12 December – 1890-1900: Ramsay, Thomson & Curie
The first chemist featured in day 12 of our chemistry advent timeline essentially discovered a whole new group of chemical elements. Sir William Ramsay discovered five of the noble gases, winning a Nobel Prize in Chemistry for his work. Though he did also make some overoptimistic claims, as this Chemistry World article details!
Joseph John Thomson was a physicist who discovered the electron and formulated the ‘plum pudding’ model of the atom. Though this was superceded not too long after, it marked the first significant development in scientists’ model of the atom since John Dalton’s.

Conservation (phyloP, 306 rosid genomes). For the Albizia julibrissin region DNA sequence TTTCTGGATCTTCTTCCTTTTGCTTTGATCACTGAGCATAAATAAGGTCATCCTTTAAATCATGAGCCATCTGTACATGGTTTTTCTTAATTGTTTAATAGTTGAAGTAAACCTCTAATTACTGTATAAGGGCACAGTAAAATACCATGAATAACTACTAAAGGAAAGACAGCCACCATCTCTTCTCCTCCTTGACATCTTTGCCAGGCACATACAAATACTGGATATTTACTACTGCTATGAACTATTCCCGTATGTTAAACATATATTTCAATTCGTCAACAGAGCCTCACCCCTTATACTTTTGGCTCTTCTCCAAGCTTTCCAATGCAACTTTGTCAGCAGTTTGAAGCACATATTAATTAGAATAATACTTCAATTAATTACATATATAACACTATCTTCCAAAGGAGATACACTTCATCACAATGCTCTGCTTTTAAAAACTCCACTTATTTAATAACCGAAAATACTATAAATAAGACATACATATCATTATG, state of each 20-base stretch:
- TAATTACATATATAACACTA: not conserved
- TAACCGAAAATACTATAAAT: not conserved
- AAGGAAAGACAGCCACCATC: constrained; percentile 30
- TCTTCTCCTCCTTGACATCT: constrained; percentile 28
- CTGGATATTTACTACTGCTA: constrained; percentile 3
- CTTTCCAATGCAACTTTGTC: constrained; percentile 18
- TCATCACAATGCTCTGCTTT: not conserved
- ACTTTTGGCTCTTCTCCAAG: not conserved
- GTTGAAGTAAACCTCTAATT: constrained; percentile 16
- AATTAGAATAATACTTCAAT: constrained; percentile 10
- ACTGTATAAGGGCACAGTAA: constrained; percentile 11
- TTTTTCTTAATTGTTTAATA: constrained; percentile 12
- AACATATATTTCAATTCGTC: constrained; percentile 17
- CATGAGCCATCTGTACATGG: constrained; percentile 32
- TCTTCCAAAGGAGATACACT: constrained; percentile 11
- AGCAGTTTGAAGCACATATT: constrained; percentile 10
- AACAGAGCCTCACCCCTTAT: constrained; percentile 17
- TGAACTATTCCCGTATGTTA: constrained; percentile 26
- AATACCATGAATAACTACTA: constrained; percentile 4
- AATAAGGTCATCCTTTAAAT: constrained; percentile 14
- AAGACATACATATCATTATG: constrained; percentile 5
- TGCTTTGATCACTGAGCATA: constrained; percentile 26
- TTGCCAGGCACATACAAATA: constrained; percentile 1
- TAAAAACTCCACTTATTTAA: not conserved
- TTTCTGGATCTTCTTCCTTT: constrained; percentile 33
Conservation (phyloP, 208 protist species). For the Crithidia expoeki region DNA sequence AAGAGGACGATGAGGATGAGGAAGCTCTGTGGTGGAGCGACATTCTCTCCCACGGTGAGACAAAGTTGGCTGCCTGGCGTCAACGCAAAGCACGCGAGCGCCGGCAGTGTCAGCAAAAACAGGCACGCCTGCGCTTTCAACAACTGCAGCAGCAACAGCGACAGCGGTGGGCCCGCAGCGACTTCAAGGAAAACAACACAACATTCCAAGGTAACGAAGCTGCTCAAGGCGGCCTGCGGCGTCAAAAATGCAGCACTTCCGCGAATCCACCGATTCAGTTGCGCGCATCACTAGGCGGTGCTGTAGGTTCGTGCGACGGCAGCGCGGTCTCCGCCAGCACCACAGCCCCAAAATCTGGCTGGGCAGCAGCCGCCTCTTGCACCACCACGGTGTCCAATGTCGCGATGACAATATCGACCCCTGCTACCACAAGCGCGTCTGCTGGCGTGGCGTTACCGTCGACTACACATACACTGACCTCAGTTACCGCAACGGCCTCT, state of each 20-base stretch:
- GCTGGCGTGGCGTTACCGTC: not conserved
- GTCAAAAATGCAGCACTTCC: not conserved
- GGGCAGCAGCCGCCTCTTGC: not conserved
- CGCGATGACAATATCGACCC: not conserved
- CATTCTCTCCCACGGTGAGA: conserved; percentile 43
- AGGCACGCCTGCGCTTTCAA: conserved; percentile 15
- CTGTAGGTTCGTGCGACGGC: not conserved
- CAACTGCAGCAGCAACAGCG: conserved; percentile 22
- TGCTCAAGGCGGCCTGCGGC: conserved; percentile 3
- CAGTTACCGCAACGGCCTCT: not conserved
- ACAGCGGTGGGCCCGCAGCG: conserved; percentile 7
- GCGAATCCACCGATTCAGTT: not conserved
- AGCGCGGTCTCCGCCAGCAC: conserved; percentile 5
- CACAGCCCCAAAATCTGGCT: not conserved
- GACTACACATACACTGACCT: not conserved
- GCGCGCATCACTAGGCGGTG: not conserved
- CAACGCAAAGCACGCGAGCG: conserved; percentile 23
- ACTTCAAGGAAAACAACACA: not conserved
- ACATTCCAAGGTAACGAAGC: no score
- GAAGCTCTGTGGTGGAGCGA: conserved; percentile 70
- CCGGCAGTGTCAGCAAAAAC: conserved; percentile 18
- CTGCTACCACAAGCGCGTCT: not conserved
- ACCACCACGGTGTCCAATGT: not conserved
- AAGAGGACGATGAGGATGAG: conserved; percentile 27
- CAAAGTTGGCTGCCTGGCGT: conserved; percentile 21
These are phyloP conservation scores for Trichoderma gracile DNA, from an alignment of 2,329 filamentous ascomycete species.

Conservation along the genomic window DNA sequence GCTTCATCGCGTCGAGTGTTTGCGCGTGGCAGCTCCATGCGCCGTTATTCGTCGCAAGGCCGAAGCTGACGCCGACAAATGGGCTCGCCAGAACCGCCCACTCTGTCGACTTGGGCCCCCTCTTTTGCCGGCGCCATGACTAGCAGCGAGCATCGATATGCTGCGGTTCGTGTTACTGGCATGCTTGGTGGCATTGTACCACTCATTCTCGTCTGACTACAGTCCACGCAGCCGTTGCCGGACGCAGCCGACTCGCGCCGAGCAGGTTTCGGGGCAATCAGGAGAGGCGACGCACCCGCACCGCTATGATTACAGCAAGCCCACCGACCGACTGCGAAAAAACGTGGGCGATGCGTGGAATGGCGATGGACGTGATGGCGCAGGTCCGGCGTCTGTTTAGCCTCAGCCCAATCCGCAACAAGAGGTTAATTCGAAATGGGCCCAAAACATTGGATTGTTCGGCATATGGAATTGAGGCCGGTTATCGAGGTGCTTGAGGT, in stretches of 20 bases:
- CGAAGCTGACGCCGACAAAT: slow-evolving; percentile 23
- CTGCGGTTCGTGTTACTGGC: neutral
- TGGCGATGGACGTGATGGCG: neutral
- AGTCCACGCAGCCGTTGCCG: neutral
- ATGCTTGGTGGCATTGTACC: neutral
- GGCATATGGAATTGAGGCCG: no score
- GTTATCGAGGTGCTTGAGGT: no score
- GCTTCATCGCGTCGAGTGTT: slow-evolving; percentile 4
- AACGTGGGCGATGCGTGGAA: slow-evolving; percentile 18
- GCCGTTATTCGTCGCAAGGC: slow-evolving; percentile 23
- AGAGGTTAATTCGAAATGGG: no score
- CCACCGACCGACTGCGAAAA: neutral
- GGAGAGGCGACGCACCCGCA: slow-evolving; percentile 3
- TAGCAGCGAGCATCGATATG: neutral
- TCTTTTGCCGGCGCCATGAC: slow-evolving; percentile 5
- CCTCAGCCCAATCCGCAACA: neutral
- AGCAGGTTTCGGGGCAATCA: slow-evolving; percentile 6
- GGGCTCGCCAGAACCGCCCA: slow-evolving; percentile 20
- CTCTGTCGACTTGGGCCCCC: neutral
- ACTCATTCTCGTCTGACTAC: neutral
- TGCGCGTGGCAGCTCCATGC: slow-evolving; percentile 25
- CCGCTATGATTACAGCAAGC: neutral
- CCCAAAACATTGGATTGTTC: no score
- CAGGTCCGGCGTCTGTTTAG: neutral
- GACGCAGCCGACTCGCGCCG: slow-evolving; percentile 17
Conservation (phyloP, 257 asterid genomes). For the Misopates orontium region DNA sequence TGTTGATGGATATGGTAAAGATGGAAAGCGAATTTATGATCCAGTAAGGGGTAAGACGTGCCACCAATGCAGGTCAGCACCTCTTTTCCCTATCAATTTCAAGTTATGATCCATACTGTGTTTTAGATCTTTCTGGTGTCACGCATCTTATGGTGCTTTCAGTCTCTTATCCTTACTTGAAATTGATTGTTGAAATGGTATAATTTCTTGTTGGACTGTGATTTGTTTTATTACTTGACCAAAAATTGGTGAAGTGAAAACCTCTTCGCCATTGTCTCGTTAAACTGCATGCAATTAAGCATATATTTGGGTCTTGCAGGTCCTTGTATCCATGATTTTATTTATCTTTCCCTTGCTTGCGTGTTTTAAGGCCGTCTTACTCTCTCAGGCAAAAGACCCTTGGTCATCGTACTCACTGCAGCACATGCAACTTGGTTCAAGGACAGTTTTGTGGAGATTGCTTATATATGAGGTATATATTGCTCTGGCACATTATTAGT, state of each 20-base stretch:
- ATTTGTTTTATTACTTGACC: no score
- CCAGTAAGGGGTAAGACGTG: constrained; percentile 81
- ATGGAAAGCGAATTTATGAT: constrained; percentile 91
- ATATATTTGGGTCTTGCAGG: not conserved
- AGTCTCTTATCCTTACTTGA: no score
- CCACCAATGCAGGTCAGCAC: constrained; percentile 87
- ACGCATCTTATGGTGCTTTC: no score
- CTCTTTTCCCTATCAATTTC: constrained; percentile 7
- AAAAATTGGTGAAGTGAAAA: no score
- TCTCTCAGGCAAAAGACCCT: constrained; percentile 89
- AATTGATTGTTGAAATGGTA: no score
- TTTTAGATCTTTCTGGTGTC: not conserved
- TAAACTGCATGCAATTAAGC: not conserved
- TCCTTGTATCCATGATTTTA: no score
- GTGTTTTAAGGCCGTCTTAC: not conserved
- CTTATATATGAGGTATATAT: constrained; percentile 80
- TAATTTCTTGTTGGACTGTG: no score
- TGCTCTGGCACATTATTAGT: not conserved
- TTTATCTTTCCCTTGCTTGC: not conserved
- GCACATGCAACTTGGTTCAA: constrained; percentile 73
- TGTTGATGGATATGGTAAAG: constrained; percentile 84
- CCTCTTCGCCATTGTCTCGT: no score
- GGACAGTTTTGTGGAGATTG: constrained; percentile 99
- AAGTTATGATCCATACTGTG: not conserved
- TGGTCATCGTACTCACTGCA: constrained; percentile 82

Marie Skłodowska Curie needs no introduction. Curie was the first woman to win a Nobel Prize – though the Physics prize in question was almost awarded to just her husband, Pierre Curie, and Henri Becquerel, until her husband wrote a letter to complain. She later went on to win a Nobel Prize in Chemistry and is still the only person to have won a Nobel Prize in two different sciences.
Other mentions to scientists who couldn’t be squeezed onto this one include Agnes Pockels, whose work laid the basis for surface science, and Lucy Boole, the first woman to co-author a pharmaceutical research paper and the first woman to be made a fellow of the Royal Society of Chemistry.